Share drafts are probably the first, and perhaps the most important, product members will use with their credit union. Many credit unions over the past year used share drafts as a tool to gain members, highlighting both free and rewards checking accounts. The share draft account is how the member interacts most with the credit union, and if members are happy with their share draft account, they’ll likely be more willing to take on other products from their financial institution.
Credit unions increased share draft penetration in the first quarter of 2012, with momentum carrying over from fourth quarter’s grass roots movement toward smaller institutions, according to data from 7,035 credit unions reporting in Callahan & Associates’ FirstLook program. The 5.6% growth in the number of share draft accounts was nearly three times greater than the 1.9% membership growth that quarter.
Share draft penetration was 50.6% as of the first quarter, up from 48.9% a year prior. One reason for this growth is the increase in membership. Annual membership growth was 1.9%, up from the annual growth rate of 60 basis points in March 2011. The other factor for the increase is organic growth, or growth within the credit union. The number of share draft accounts increased by 5.6%, nearly three times faster than membership growth. That means existing credit union members are opening new or additional share draft accounts.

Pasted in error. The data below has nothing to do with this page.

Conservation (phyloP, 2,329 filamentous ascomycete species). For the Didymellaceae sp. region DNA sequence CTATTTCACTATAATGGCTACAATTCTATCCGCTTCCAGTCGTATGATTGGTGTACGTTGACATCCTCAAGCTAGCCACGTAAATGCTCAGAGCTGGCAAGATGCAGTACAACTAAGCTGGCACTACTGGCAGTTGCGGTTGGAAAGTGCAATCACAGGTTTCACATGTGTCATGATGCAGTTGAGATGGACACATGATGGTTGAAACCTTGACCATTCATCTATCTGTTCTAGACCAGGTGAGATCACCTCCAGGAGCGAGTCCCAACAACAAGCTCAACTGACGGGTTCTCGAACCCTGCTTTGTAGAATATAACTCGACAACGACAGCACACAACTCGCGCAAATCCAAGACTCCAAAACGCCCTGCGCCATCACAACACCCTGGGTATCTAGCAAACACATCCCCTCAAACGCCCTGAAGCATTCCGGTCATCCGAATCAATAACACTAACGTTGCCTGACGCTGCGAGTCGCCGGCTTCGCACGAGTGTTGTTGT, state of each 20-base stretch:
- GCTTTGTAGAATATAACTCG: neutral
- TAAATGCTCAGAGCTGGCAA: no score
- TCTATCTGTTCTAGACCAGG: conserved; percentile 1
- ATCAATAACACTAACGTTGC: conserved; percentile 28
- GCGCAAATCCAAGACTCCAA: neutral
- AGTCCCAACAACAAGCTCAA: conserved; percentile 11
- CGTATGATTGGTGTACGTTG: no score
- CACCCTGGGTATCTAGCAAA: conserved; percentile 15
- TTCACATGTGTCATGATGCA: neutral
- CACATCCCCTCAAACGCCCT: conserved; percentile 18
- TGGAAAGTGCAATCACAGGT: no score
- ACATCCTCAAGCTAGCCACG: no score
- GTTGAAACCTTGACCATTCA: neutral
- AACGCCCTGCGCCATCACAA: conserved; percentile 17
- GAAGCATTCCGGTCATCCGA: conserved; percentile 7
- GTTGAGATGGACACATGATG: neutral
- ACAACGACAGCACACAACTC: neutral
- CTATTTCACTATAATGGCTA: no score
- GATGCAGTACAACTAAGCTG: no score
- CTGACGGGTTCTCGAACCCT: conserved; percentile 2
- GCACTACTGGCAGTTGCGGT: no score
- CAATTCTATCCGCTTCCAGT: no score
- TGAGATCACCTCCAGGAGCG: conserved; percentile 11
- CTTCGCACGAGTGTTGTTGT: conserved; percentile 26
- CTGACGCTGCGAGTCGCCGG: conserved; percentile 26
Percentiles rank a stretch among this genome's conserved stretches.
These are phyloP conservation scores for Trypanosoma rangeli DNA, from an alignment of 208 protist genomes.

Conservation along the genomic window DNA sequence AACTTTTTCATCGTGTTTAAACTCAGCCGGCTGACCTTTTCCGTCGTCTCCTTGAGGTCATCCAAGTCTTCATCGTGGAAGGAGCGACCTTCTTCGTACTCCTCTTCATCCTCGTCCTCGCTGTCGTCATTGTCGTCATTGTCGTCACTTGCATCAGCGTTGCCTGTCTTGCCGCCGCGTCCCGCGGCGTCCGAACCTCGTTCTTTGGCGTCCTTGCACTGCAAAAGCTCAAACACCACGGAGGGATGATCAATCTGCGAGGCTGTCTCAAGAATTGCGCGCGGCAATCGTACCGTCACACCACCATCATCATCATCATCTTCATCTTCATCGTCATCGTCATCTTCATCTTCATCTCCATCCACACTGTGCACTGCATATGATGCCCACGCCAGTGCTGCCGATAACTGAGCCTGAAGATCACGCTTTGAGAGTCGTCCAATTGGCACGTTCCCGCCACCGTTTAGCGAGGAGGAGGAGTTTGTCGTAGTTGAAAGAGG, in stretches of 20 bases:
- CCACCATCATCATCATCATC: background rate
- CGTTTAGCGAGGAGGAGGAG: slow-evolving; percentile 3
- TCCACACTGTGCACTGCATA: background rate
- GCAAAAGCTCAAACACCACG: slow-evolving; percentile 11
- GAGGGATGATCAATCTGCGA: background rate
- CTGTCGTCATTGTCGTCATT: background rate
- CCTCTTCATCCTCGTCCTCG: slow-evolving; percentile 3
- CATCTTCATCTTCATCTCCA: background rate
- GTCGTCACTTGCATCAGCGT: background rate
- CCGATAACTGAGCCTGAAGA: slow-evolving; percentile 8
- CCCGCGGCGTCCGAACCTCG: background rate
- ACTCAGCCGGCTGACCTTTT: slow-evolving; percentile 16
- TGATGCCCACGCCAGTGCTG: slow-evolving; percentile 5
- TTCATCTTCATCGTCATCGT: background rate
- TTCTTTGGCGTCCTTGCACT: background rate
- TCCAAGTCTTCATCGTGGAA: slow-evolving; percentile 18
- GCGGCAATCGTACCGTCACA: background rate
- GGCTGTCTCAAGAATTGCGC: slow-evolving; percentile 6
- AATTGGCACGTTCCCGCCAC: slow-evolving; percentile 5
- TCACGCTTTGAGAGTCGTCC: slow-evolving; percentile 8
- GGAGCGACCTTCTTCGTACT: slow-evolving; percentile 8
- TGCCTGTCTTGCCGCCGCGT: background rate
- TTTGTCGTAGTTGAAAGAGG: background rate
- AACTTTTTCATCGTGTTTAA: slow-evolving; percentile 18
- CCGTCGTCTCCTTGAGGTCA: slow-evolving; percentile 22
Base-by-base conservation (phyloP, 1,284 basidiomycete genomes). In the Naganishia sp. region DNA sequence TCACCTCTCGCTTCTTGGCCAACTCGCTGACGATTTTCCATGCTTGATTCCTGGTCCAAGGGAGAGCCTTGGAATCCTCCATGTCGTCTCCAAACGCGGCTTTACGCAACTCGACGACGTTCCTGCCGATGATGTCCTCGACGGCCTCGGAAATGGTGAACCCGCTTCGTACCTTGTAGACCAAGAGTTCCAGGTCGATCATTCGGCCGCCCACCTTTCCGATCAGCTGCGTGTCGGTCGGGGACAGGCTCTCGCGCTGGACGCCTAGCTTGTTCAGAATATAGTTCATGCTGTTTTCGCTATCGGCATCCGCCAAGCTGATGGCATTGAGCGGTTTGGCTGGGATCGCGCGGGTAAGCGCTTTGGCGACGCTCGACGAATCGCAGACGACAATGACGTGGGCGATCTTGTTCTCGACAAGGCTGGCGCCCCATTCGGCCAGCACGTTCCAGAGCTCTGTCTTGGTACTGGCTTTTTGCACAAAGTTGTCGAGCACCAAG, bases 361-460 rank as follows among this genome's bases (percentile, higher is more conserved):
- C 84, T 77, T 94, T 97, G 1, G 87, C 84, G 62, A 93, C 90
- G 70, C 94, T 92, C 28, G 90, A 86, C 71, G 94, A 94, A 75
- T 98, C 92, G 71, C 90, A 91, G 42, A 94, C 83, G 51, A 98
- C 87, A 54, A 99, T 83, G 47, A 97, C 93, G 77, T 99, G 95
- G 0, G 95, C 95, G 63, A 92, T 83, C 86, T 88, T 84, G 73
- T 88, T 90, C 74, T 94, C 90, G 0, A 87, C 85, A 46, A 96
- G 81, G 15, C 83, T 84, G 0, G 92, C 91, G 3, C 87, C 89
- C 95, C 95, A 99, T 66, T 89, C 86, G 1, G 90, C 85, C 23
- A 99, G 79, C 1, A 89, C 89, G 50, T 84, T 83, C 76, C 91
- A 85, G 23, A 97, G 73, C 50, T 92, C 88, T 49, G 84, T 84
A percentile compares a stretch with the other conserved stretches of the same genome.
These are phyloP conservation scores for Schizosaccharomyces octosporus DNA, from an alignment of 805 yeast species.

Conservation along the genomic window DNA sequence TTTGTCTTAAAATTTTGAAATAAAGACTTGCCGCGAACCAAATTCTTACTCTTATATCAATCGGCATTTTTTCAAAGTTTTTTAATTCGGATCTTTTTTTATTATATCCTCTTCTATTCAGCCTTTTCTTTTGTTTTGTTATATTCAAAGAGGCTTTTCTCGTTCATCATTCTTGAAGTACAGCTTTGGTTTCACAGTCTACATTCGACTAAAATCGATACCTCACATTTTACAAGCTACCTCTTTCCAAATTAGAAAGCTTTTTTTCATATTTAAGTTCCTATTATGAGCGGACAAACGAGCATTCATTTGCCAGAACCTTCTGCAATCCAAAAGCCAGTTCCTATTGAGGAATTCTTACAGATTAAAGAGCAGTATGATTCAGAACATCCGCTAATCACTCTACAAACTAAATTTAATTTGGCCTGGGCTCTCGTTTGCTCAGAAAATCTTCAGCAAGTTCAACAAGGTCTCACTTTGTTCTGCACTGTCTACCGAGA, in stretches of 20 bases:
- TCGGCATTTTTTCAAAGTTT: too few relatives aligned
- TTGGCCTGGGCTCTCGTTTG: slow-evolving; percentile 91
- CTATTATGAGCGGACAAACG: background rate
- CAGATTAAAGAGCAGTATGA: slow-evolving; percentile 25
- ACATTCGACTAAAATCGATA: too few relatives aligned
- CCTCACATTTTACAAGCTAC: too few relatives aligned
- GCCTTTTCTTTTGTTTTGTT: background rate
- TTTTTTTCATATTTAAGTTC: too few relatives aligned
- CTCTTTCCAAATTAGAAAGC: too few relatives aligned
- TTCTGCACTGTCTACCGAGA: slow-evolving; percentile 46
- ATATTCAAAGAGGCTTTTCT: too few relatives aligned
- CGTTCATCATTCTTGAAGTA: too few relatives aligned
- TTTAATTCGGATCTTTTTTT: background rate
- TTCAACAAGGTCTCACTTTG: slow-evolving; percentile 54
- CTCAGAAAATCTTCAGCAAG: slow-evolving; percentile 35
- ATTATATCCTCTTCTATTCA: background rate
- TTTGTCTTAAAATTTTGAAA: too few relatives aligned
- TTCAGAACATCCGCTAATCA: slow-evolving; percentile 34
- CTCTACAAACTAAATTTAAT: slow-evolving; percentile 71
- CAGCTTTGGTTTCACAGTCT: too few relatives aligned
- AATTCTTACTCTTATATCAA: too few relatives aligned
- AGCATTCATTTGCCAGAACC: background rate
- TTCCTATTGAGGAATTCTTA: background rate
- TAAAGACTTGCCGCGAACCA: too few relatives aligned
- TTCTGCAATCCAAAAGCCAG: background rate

As of March 31, 75.7% of credit unions offered checking accounts, up slightly from the 75.1% that offered them a year ago. The average share draft account balance also increased, up to $2,394 from $2,177 the same quarter last year, an annual increase of 10.0%.
Among individual states, share draft penetration varied greatly. Florida was the leader in share draft penetration with a rate of 62.1%, followed by Nevada and Washington, both with 60.8%. Colorado, and New Hampshire rounded out the top five.
Credit unions still have ample room to improve their share draft penetration as only about half of all credit union members hold a share draft account. Credit unions that can grow their member base while fostering organic share draft growth can help turn unengaged members into full-fledged profitable members.